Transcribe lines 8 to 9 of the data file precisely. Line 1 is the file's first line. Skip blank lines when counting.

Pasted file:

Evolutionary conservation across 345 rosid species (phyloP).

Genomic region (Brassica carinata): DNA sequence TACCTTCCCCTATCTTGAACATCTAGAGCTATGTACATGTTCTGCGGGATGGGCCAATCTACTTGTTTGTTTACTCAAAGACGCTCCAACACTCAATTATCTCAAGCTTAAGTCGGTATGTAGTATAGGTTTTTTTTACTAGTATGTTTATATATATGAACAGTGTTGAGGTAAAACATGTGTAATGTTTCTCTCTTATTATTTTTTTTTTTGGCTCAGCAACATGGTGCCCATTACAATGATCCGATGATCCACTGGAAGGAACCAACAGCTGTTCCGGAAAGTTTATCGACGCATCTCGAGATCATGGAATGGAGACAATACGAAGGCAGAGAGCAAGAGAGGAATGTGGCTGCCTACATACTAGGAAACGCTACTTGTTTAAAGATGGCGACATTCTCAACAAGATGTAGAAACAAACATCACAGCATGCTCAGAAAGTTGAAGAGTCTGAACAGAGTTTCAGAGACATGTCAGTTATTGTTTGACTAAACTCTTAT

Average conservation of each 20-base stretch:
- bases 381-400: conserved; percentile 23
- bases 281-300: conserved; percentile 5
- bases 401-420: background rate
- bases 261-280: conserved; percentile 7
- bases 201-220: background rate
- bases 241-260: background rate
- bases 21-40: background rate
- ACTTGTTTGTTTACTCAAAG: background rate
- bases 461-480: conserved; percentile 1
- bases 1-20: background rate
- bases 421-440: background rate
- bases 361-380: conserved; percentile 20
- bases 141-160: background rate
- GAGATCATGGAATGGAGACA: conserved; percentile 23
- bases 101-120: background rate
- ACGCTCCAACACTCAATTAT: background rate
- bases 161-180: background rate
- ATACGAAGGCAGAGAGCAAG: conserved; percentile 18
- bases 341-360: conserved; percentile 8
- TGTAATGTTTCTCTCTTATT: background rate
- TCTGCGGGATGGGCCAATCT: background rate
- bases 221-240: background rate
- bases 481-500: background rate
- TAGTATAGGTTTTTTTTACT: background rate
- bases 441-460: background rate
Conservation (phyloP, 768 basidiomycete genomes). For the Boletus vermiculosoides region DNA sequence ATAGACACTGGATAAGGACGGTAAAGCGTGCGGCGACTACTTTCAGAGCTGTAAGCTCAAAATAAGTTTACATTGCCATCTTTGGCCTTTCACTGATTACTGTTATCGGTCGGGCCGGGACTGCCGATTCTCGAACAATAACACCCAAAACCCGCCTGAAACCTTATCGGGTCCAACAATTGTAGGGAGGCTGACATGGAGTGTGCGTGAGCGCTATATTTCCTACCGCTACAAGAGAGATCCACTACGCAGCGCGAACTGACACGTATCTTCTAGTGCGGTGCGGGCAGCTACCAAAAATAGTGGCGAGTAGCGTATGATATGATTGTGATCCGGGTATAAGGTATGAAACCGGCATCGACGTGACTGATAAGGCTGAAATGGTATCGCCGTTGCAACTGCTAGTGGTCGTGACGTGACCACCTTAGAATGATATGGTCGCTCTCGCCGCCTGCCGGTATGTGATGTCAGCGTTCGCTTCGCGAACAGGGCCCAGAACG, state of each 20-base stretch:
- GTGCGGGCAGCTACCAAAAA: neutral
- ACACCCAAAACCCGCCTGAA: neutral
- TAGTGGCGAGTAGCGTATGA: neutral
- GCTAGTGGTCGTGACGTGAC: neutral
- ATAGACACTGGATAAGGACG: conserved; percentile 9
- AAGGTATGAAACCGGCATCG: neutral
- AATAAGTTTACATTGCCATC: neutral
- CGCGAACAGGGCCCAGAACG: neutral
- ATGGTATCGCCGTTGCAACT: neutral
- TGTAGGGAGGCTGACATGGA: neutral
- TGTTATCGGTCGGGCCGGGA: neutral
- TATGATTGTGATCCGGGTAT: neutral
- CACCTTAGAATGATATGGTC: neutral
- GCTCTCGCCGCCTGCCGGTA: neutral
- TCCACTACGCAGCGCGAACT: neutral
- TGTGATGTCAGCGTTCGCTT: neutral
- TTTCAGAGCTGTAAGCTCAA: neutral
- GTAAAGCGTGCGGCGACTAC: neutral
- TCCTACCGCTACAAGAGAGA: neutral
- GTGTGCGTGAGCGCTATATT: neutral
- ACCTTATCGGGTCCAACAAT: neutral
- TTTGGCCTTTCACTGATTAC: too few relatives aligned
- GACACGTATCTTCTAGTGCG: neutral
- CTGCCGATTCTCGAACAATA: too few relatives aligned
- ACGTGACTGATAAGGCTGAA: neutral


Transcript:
- bases 201-220: background rate
- bases 241-260: background rate